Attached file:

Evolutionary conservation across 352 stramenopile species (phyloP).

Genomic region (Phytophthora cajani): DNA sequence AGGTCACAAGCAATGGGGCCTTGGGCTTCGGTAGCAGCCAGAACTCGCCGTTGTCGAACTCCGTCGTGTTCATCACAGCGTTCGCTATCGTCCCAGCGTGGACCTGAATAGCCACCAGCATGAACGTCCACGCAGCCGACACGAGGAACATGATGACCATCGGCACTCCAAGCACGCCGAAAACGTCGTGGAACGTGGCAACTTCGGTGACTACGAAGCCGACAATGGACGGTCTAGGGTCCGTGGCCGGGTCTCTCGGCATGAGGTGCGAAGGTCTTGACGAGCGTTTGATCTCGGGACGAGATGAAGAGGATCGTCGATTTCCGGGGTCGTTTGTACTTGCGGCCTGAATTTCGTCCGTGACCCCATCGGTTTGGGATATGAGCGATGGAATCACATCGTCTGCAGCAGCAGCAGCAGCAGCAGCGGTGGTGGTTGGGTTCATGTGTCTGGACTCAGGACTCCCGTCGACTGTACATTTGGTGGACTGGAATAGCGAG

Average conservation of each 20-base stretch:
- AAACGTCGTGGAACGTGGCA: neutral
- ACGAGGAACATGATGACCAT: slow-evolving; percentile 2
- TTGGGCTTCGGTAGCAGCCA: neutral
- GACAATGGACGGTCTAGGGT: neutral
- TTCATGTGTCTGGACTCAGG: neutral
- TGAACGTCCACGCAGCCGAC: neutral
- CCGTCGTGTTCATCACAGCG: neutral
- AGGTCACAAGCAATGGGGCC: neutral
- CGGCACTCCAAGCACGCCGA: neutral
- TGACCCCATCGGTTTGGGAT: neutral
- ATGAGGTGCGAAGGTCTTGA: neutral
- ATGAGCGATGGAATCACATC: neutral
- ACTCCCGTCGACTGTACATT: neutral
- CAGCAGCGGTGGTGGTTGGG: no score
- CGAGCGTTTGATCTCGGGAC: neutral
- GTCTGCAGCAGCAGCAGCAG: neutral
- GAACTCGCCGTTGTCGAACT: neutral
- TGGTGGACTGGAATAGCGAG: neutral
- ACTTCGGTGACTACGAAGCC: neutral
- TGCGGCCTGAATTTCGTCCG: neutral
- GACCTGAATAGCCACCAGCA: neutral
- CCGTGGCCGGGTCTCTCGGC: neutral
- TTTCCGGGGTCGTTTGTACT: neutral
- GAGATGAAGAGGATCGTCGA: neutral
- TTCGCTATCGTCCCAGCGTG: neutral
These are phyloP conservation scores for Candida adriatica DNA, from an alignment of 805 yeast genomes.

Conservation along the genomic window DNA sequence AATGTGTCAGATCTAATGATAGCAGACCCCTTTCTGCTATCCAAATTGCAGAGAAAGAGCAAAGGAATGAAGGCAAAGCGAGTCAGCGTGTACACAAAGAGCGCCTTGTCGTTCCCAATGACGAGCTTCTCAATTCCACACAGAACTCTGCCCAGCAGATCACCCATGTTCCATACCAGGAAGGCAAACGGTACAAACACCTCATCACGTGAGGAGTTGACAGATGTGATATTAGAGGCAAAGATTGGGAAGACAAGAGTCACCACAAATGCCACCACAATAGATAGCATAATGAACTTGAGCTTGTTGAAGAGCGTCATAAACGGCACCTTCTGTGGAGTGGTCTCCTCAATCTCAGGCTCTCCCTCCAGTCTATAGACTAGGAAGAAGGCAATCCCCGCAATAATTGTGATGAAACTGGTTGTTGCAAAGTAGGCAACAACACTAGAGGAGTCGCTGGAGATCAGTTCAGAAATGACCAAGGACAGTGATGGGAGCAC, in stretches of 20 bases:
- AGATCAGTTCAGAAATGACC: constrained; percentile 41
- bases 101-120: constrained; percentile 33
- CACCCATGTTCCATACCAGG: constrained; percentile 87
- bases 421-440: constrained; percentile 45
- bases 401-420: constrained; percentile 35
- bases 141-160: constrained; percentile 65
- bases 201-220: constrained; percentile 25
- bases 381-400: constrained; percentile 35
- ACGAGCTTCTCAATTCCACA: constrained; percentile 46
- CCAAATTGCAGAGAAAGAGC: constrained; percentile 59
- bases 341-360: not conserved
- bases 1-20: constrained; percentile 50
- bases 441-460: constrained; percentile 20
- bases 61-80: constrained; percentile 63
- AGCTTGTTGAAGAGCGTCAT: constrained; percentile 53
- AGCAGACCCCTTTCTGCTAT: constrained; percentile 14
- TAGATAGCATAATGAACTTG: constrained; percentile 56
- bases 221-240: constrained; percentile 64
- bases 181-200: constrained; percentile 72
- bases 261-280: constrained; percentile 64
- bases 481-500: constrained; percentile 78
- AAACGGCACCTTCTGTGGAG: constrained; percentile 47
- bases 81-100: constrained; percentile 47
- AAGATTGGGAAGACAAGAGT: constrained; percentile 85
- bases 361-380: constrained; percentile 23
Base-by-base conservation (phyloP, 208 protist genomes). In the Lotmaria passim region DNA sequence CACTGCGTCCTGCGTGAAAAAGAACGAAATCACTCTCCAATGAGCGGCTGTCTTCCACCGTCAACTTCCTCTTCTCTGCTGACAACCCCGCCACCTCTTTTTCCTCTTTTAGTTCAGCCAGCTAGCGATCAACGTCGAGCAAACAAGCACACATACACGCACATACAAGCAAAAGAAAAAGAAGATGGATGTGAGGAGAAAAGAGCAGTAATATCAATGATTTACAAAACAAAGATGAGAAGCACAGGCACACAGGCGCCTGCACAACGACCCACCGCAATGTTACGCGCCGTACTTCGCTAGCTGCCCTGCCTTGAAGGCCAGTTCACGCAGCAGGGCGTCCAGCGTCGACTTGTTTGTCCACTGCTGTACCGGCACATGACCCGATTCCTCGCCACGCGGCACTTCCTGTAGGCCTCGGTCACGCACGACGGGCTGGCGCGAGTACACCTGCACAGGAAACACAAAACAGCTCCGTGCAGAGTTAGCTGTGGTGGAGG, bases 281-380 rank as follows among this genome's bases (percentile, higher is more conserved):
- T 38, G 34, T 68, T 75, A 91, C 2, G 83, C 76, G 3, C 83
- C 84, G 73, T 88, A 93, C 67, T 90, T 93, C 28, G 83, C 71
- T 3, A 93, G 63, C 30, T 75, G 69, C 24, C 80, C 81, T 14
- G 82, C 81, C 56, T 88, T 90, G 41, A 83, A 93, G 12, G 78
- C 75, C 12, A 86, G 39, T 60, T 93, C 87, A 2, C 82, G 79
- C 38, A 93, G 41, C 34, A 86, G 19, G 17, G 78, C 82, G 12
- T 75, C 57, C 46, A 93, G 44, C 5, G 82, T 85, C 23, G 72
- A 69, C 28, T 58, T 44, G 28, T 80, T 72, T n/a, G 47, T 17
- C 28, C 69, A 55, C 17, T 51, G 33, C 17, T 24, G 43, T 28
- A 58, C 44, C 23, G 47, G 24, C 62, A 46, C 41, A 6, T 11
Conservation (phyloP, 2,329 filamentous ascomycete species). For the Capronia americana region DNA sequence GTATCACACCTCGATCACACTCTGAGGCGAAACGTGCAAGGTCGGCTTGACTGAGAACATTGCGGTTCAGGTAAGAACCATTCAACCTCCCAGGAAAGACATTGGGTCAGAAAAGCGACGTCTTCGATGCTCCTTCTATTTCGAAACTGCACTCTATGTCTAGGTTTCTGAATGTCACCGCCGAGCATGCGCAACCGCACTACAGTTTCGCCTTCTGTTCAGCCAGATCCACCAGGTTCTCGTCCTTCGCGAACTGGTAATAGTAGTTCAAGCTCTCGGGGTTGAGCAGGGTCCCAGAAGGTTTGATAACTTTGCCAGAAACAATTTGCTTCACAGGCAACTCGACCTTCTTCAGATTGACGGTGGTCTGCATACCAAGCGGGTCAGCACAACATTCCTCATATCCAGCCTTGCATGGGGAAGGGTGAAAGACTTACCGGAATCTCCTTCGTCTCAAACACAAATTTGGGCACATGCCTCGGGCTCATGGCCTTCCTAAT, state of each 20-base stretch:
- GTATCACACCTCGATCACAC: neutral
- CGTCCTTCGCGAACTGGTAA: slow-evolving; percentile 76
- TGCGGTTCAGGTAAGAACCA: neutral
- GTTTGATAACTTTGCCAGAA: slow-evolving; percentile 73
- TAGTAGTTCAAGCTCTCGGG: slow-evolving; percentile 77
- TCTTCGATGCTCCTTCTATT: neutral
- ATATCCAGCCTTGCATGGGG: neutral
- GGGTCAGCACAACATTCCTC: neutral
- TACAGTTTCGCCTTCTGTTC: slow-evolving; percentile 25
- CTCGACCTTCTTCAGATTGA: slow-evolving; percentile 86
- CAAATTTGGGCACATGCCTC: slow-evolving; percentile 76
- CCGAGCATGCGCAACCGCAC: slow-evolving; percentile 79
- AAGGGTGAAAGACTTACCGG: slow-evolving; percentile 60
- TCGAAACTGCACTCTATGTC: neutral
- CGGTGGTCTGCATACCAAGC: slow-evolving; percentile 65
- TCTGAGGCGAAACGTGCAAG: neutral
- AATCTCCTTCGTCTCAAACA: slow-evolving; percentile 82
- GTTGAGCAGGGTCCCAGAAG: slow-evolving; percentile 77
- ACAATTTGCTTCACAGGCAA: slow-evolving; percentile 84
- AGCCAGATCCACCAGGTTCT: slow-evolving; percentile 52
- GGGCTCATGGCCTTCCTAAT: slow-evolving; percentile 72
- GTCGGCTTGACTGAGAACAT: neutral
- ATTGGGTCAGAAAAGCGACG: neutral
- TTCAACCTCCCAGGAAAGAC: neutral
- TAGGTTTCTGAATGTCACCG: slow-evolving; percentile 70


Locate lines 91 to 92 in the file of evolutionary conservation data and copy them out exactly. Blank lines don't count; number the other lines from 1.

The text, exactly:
- TTCAACCTCCCAGGAAAGAC: neutral
- TAGGTTTCTGAATGTCACCG: slow-evolving; percentile 70